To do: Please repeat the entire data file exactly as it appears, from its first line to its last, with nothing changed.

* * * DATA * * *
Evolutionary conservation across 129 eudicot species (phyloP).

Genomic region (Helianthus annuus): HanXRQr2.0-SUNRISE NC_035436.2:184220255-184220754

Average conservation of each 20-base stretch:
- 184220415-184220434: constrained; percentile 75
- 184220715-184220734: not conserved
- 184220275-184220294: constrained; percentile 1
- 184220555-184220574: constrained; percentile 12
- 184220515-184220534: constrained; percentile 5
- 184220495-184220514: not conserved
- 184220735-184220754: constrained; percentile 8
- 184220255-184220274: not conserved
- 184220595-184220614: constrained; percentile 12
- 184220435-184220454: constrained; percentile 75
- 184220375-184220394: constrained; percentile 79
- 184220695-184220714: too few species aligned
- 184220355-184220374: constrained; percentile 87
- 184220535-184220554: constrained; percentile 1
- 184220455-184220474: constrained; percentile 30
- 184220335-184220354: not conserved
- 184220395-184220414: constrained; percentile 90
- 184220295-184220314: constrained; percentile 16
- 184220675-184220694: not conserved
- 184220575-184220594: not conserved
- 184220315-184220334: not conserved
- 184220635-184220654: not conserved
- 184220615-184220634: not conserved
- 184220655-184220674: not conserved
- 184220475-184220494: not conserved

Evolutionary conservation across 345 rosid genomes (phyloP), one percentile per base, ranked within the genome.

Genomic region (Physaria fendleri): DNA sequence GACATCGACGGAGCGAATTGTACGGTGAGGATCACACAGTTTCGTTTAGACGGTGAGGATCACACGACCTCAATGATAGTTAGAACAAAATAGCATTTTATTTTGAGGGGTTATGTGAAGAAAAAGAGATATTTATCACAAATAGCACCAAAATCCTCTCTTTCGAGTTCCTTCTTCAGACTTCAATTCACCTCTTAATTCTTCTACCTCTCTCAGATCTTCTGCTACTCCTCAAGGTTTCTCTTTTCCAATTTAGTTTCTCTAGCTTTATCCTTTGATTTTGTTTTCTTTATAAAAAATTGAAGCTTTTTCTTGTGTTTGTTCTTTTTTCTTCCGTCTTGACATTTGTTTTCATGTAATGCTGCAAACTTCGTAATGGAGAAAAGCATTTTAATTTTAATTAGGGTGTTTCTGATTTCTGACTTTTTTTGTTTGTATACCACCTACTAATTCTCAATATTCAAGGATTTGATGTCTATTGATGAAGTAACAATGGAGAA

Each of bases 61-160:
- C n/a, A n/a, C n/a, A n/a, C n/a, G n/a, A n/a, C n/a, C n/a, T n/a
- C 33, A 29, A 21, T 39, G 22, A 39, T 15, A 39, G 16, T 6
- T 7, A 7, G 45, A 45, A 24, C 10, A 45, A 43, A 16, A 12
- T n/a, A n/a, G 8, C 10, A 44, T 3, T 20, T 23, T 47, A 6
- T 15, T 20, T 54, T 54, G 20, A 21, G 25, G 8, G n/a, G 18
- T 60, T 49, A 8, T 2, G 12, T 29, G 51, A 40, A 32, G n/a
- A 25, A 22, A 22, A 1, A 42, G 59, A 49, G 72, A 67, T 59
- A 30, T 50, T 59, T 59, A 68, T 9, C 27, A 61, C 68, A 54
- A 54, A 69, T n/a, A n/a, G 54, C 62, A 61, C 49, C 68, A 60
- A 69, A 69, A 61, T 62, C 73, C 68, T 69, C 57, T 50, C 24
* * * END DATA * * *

Evolutionary conservation across 129 eudicot species (phyloP).

Genomic region (Helianthus annuus): HanXRQr2.0-SUNRISE NC_035436.2:184220255-184220754

Average conservation of each 20-base stretch:
- 184220415-184220434: constrained; percentile 75
- 184220715-184220734: not conserved
- 184220275-184220294: constrained; percentile 1
- 184220555-184220574: constrained; percentile 12
- 184220515-184220534: constrained; percentile 5
- 184220495-184220514: not conserved
- 184220735-184220754: constrained; percentile 8
- 184220255-184220274: not conserved
- 184220595-184220614: constrained; percentile 12
- 184220435-184220454: constrained; percentile 75
- 184220375-184220394: constrained; percentile 79
- 184220695-184220714: too few species aligned
- 184220355-184220374: constrained; percentile 87
- 184220535-184220554: constrained; percentile 1
- 184220455-184220474: constrained; percentile 30
- 184220335-184220354: not conserved
- 184220395-184220414: constrained; percentile 90
- 184220295-184220314: constrained; percentile 16
- 184220675-184220694: not conserved
- 184220575-184220594: not conserved
- 184220315-184220334: not conserved
- 184220635-184220654: not conserved
- 184220615-184220634: not conserved
- 184220655-184220674: not conserved
- 184220475-184220494: not conserved

Evolutionary conservation across 345 rosid genomes (phyloP), one percentile per base, ranked within the genome.

Genomic region (Physaria fendleri): DNA sequence GACATCGACGGAGCGAATTGTACGGTGAGGATCACACAGTTTCGTTTAGACGGTGAGGATCACACGACCTCAATGATAGTTAGAACAAAATAGCATTTTATTTTGAGGGGTTATGTGAAGAAAAAGAGATATTTATCACAAATAGCACCAAAATCCTCTCTTTCGAGTTCCTTCTTCAGACTTCAATTCACCTCTTAATTCTTCTACCTCTCTCAGATCTTCTGCTACTCCTCAAGGTTTCTCTTTTCCAATTTAGTTTCTCTAGCTTTATCCTTTGATTTTGTTTTCTTTATAAAAAATTGAAGCTTTTTCTTGTGTTTGTTCTTTTTTCTTCCGTCTTGACATTTGTTTTCATGTAATGCTGCAAACTTCGTAATGGAGAAAAGCATTTTAATTTTAATTAGGGTGTTTCTGATTTCTGACTTTTTTTGTTTGTATACCACCTACTAATTCTCAATATTCAAGGATTTGATGTCTATTGATGAAGTAACAATGGAGAA

Each of bases 61-160:
- C n/a, A n/a, C n/a, A n/a, C n/a, G n/a, A n/a, C n/a, C n/a, T n/a
- C 33, A 29, A 21, T 39, G 22, A 39, T 15, A 39, G 16, T 6
- T 7, A 7, G 45, A 45, A 24, C 10, A 45, A 43, A 16, A 12
- T n/a, A n/a, G 8, C 10, A 44, T 3, T 20, T 23, T 47, A 6
- T 15, T 20, T 54, T 54, G 20, A 21, G 25, G 8, G n/a, G 18
- T 60, T 49, A 8, T 2, G 12, T 29, G 51, A 40, A 32, G n/a
- A 25, A 22, A 22, A 1, A 42, G 59, A 49, G 72, A 67, T 59
- A 30, T 50, T 59, T 59, A 68, T 9, C 27, A 61, C 68, A 54
- A 54, A 69, T n/a, A n/a, G 54, C 62, A 61, C 49, C 68, A 60
- A 69, A 69, A 61, T 62, C 73, C 68, T 69, C 57, T 50, C 24